Continue reading “Day 54: Temptation”
And lead us not into temptation.Matthew 6:13a
My Dear Headmaster,
I am flattered and humbled to find that my proposed curriculum has attracted much attention, even so much as to pique the interest of Screwtape himself. I am proud to say that these methods have yielded excellent results in America, and I believe they would prove useful in training up our youth at Underworld University. Allow me to highlight the core classes and summarize each of them briefly for your consideration. I have thousands of success stories to back the effectiveness of these techniques, and I would be happy to appear before the committee to present the ideas personally. Paired with other standard core classes such as Complacency and Entitlement, I assure you, these make a deadly combination that many in the Enemy’s clutches cannot resist. So without further ado, here are my recommendations.
If one is to believe everything one sees about Jesus, one might come away with some very dangerous views about Him. Take, for example, the picture above, citing definitive “proof” from the Bible that Jesus supports the homosexual lifestyle. I’ve heard people make the assertion that Jesus overturned the moneychangers’ tables in the temple to fight economic injustice. I once read a pamphlet that portrayed Jesus as a dualist when He says, “I and the Father…” In my recent blog about the women’s march, more than one person challenged my “narrow-mindedness” by claiming that Jesus would have marched beside those women in support of women’s rights in America. And when all else fails, there’s always the “Judge not, lest ye be judged” card people can play to tell others, in effect, to mind their own business. The problem with all of these claims, however, is that they are blatantly untrue.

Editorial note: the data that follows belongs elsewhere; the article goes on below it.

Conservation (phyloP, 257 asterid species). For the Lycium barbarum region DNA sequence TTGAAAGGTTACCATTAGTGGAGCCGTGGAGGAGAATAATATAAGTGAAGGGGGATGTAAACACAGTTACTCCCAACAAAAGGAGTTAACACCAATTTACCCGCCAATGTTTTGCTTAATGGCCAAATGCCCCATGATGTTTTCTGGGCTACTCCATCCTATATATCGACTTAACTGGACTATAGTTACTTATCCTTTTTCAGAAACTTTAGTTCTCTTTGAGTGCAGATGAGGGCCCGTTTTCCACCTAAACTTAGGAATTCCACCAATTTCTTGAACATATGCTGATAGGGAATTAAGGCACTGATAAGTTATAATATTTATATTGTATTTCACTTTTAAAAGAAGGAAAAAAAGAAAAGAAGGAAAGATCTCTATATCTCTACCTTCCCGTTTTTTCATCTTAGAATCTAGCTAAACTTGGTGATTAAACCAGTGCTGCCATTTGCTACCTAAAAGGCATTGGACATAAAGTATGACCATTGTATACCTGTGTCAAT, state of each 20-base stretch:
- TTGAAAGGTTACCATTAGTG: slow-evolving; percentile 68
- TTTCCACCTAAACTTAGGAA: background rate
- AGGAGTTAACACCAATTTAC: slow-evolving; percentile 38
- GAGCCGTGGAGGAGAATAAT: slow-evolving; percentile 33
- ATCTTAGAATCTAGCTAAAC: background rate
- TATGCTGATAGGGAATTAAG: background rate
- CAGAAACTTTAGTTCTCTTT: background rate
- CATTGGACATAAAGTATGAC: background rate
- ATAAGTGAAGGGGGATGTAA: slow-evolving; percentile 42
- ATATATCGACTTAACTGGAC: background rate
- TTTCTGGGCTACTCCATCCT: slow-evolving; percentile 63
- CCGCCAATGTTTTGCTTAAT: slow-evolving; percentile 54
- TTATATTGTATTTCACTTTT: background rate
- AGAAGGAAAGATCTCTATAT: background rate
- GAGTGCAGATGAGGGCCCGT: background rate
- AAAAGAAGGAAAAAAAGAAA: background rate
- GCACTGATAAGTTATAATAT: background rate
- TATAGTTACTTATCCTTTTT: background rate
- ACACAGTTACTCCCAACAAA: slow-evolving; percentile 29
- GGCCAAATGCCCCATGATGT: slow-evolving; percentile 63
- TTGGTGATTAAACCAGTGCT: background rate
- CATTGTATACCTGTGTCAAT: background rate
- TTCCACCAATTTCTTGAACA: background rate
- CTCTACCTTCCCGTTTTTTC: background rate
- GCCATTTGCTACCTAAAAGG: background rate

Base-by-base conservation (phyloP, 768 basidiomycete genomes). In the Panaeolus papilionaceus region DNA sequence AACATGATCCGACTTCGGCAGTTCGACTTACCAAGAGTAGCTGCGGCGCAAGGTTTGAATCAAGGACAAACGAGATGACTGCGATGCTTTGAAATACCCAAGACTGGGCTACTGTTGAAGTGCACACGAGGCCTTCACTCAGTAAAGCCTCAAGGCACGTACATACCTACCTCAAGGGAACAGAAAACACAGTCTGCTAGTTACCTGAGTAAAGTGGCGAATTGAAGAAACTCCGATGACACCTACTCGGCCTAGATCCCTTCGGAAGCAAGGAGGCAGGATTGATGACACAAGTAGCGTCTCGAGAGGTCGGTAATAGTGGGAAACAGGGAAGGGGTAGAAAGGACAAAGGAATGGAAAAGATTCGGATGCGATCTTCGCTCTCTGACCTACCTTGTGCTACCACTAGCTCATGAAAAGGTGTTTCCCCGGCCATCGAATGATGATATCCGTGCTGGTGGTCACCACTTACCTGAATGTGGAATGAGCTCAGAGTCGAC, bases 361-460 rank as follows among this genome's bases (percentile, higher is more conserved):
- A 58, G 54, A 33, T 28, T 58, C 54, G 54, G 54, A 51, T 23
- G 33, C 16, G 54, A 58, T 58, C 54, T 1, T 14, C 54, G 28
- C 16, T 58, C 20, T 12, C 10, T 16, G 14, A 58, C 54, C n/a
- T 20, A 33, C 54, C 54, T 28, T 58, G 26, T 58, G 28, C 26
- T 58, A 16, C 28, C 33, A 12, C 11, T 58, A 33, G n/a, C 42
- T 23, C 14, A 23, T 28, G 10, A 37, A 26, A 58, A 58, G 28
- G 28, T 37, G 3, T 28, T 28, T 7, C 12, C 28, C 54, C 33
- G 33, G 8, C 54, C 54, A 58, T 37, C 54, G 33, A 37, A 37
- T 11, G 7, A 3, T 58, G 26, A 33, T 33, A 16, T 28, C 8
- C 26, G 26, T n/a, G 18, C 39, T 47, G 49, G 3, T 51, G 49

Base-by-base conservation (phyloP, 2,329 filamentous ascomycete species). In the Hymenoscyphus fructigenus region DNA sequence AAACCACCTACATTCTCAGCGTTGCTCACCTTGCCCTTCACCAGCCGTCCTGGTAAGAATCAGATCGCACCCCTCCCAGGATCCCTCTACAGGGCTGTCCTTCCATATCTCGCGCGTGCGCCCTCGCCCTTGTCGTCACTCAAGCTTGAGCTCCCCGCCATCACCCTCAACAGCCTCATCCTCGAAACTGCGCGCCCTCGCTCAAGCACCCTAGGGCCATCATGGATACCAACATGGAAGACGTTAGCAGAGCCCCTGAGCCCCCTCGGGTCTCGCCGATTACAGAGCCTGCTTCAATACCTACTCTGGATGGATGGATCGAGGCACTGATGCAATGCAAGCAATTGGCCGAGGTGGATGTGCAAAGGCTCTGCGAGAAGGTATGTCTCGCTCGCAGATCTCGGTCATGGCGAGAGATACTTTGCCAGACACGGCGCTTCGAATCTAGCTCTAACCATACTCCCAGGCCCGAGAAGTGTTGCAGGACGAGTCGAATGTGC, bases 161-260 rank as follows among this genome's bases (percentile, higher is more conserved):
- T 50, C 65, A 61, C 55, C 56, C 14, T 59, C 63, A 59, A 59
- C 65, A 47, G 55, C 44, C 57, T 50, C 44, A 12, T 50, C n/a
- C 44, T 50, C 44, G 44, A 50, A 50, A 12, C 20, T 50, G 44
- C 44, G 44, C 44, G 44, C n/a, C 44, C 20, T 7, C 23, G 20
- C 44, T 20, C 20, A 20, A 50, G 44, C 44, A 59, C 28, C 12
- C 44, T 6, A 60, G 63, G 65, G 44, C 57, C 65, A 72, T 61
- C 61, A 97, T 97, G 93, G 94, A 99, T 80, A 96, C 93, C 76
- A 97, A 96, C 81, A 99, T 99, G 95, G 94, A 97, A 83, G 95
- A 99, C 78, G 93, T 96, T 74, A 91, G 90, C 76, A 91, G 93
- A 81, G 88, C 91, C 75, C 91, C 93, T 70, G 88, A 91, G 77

It’s that time of the year again. This week we transition from the happy and joyful seasons of Christmas and Epiphany into the long, somber season of Lent. There are no more alleluias for 6 weeks. The hymns are more haunting, both in the words and in the music itself. We have midweek services that are reflective. Our focus is on the cross at the end, on Good Friday, where it all culminates. You will be reminded again and again that Jesus died for you. This is quite true, but I have news for you. That’s not all. Yes, Jesus died for you, but He also lived for you.
“My hair has always been unruly. I can’t keep it under control for anything. I guess that’s my cross to bear…”
“My complexion is terrible. I still break out like I’m a teenager! It’s the cross I have to bear…”
“I’d love to be able to have a deep, meaningful conversation with my husband, but he’s so private I can barely get a word out of him. Must be my cross to bear…”
Have you heard statements like these? I have. I’m sure I’ve even made such frivolous statements before. In our society, “bearing one’s cross” has come to mean putting up with something that’s irritating or annoying, as in the examples above. But what does it really mean?